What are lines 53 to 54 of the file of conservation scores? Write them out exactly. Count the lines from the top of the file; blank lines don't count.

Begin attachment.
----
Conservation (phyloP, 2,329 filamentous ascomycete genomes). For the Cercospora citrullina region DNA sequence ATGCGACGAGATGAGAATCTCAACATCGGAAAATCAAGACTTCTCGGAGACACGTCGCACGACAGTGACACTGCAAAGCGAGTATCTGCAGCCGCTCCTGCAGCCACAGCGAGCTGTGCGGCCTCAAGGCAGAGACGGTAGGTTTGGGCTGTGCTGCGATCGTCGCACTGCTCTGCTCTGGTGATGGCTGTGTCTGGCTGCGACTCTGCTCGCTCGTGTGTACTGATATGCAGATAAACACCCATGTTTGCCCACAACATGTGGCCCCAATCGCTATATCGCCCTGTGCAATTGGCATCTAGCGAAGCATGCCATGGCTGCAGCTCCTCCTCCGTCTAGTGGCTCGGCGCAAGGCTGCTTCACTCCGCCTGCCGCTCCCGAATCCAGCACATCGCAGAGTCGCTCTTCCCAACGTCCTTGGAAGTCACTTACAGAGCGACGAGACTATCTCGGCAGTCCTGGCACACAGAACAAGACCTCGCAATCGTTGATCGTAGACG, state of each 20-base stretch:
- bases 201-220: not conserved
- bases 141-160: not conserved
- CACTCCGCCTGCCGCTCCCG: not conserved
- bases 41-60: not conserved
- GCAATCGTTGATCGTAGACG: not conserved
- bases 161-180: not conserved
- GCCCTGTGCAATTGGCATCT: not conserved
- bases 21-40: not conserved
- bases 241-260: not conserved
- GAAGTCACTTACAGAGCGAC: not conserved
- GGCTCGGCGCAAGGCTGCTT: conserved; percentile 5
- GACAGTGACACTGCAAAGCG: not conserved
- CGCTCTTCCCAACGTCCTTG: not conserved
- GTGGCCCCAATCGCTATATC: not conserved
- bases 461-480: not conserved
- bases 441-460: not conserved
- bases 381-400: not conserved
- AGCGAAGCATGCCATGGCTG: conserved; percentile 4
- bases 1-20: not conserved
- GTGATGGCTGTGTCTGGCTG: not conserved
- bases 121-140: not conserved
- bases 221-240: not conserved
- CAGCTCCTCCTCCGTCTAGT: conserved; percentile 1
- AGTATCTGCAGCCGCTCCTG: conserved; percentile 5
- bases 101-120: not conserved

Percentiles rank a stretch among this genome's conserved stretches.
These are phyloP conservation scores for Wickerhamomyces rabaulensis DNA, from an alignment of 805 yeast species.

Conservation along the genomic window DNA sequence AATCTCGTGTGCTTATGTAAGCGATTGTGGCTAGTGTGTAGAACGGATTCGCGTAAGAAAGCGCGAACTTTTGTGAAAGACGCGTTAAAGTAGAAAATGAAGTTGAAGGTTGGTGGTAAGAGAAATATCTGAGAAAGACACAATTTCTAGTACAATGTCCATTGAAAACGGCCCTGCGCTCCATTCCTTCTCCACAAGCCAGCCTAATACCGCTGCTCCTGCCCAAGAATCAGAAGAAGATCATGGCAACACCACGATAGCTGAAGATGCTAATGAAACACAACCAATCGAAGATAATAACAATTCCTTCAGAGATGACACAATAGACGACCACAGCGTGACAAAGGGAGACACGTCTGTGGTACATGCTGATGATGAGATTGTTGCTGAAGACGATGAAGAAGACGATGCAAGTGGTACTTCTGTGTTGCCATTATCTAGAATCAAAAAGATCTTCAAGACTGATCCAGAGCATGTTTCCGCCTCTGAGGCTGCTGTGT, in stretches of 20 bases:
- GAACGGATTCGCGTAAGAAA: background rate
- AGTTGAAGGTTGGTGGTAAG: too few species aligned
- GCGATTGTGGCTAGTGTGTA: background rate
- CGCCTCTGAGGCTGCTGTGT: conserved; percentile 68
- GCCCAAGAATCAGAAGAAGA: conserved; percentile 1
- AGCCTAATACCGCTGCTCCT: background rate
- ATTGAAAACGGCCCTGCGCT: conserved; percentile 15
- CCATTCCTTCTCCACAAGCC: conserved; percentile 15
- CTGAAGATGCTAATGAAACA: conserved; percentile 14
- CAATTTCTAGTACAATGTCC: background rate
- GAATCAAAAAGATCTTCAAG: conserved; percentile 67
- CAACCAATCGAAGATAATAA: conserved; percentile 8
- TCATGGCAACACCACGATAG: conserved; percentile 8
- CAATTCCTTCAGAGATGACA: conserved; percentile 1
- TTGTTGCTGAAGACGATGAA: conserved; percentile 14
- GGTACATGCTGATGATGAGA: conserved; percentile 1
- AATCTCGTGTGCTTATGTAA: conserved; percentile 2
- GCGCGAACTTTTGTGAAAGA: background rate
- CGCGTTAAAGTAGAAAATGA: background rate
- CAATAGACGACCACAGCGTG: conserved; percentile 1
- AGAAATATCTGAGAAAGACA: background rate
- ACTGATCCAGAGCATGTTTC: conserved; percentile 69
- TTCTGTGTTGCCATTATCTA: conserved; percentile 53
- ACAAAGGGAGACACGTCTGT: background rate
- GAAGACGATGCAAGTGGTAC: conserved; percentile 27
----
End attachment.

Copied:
- ACAAAGGGAGACACGTCTGT: background rate
- GAAGACGATGCAAGTGGTAC: conserved; percentile 27